# 45 deg intercept on KFAT OAL4 SID for RWY 29R

The chart calls for a 292 heading until 2000ft, then a climbing right turn to intercept the 025 course to FRA VOR.

This is currently coded as a 292 heading to 2k, then a 340 heading to intercept the 025 course.

Is this intentional? I imagine the 45 deg intercept is no accident. Procedurally, I’d prefer it wasn’t there and simply let the FMS handle the steep intercept (it’s perfectly capable of handling the turn anticipation).

Is this standard when these procedures are coded to build a in 45 deg intercept?

Thanks for any assistance.

Hi,
yes absolutely - there are no limitations on turn degrees. You will also find procedures with 360 turns, 180 turns … It’s not like a ILS intercept, where the recommendation is to intercept it with not more of 30 degrees and also here it’s only a recommendation and not a rule - to avoid overshooting the ILS signal.

In short, there are no coding rule standards for such intercepts.

Hope that helps
Richard

That being the case, why does the coded procedure call for a 340 heading to intercept the 025 course to the VOR, when no such guidance exists in the text/graphic of the SID? Why not simply have the 292 heading, then intercept the 025 course to FRA as the SID shows?

Sorry, I can’t really follow you … where do you see a 340 heading? There is no such heading in our data nor on the charts.

So, from where do you have this heading?

Cheers
Richard

From the CIFP\KFAT.dat file

SID:010,1,OAL4,RW29B, , , , , , , ,VA, , , , , , , , ,2920, ,+,02000, ,18000, , , , , , , , , , , , ;
SID:020,1,OAL4,RW29B, , , , , , , ,VI, , , , , , , , ,3400, , , , , , , , , , , , , , , , , ;
SID:030,1,OAL4,RW29B,FRA,K2,D, ,VE , , ,CF, ,FRA,K2,D, , ,0000,0000,0250,0160, , , , , , , , , , , , , , , , ;

That’s a 292 heading until 2000ft, then a 340 heading to intercept the 025 course to FRA.

Hi,
thanks for the additional information - it´s a little bit hard supporting a question without such details.

Yes, this heading is necessary for the intercept. As you see in the coding line the VI leg path which means heading to an intercept - so the heading 340 guarantee you that you intercept the R205 …

The ARINC coding rule for VI needs at least a “heading” - therefore the 340 heading … it´s only for the intercept and absolutely correct.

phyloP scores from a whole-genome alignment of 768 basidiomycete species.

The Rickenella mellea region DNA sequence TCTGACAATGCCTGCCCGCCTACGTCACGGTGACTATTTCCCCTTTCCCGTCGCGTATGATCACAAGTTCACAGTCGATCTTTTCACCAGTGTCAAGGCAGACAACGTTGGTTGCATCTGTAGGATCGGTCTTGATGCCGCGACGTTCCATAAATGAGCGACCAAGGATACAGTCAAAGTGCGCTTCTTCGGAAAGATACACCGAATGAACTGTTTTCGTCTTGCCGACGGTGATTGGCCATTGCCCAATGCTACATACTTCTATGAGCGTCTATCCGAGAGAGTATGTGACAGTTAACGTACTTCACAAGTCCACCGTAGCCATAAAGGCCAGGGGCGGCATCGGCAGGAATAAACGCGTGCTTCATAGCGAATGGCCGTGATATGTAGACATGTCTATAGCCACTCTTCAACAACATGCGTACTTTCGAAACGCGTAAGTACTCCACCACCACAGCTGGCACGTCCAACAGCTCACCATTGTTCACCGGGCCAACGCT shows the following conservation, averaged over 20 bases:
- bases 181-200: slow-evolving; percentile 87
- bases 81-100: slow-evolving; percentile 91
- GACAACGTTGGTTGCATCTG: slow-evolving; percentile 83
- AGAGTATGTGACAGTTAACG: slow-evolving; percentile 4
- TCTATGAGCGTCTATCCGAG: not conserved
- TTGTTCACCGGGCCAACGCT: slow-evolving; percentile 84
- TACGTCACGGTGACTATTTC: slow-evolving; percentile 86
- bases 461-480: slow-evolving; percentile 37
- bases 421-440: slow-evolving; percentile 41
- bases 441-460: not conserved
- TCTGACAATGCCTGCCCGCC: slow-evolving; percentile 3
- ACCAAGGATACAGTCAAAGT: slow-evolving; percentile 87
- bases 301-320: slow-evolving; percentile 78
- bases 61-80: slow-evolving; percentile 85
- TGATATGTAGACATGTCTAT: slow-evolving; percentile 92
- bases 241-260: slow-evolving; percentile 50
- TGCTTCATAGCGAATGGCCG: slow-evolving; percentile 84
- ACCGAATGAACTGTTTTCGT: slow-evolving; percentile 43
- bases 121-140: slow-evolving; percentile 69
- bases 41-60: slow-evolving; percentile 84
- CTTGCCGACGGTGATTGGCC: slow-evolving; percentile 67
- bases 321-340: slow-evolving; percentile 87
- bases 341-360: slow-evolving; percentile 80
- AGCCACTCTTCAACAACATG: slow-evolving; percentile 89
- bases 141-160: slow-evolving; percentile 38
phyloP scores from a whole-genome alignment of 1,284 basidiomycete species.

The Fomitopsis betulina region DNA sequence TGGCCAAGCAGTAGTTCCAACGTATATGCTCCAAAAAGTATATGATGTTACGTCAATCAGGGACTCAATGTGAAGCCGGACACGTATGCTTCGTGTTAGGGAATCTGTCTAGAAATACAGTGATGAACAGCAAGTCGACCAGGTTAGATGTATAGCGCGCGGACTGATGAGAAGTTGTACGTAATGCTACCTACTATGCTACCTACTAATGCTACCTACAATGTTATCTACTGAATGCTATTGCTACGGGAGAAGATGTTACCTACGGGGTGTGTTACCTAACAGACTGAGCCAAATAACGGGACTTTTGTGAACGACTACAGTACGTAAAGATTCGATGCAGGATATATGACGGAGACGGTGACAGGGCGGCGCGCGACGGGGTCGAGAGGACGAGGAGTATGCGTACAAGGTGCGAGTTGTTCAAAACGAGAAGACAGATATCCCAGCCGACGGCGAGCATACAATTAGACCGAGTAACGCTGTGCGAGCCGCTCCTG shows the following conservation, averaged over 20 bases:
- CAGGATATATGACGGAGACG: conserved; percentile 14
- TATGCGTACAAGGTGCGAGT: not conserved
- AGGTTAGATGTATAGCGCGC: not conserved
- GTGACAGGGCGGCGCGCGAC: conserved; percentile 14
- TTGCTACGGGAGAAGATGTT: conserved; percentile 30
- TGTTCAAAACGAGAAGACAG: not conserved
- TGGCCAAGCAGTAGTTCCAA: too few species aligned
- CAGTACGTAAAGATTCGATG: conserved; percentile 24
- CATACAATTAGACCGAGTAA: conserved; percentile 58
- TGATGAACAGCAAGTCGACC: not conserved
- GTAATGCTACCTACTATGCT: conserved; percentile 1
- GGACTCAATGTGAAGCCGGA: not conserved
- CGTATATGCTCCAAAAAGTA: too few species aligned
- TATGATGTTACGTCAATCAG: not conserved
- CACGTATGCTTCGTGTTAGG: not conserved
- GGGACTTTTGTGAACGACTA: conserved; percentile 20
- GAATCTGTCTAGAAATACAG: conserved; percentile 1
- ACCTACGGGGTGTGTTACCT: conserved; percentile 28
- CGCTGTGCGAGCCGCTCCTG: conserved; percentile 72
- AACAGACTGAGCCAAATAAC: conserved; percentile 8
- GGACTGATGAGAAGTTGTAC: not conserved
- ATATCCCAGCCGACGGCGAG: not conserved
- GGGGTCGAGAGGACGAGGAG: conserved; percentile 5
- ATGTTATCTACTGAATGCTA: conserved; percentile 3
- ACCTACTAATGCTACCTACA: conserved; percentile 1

Cheers,
Richard

Hi Richard,

Apologies, I assumed that by listing the SID name, it’d be redundant to post the actual encoded procedure. I’ll keep that in mind for the future.

So, to the original question, then…the textual/graphical procedure makes NO reference at all to a 340 heading. So, why is the coded version including a 340 heading to intercept rather than the 292 heading that’s charted?

Keith

Hi Keith,
the 292 heading is coded. The 340 heading is necessary for the intercept. As an example:
What, when an a/c reach the 2000 ft before the R205 FRI … then the a/c makes the right turn on heading 025 but will never intercept the R205. Therefore the coded 340 heading, to be sure that the a/c intercepts the R205.

The charts and the coding can be differ - the results must be the same.

Cheers
Richard

Hi Richard,

The 292 heading is coded up to 2000ft. Why not continue on a 292 heading for the intercept after that? As a pilot, the chart says “climbing right turn” to intercept the FRA R-205. In this case, upon reaching 2000ft, we’re turning to an arbitrary 340 heading for quite a long time before actually making the intercept.

This appears to violate the notion of a, presumably, CONTINUAL, right turn from the 292 heading to do the intercept.

My original question still stands…why not just just have the intercept occur from the 292 heading since we established from the outset of this interaction that the FMS can perform intercepts at right angles like this without any issue at all?

Even if it has to be coded as two separate lines (the climb to 2k then the intercept instruction), there isn’t a real need for the 2nd portion (the intercept) to utilize a 340 heading, nor does the chart call for it.

That’s the part I’m confused about and is the crux of my question. The result is not the same as how a pilot would typically elect to fly the procedure, knowing the FMS can perform the intercept from a 292 heading without issue using its turn anticipation. The 340 hdg doesn’t appear to be necessary.

Regards,
Keith

Hi again,
I can’t answer your “why it’s coding” in this way. The coding comes in this case from the FAA and is not a interpretation from us or the source provider sorry.

The codeing is a VI leg and this leg needs a heading for the intercept which much be differ to the R205/FRI … It’s a valid coding and the result is also correct. The coding standard is the same for every source provider but in most cases there are several coding solutions to reach the correct result.

Jeppesen goes this way …

Cheers
Richard

Thanks Richard,

That answers it, thank you. I was curious what the reason for the intermediate heading was, and also the source. If the source is the FAA then it certainly answers the question of whether it’s legal to fly the procedure that way. It appears “climbing right turn” has a lot more latitude than it initially appears and can, in fact, be a series of right turns rather than a single continuous turn to intercept the desired course.

Thank you again for the assistance.

Keith

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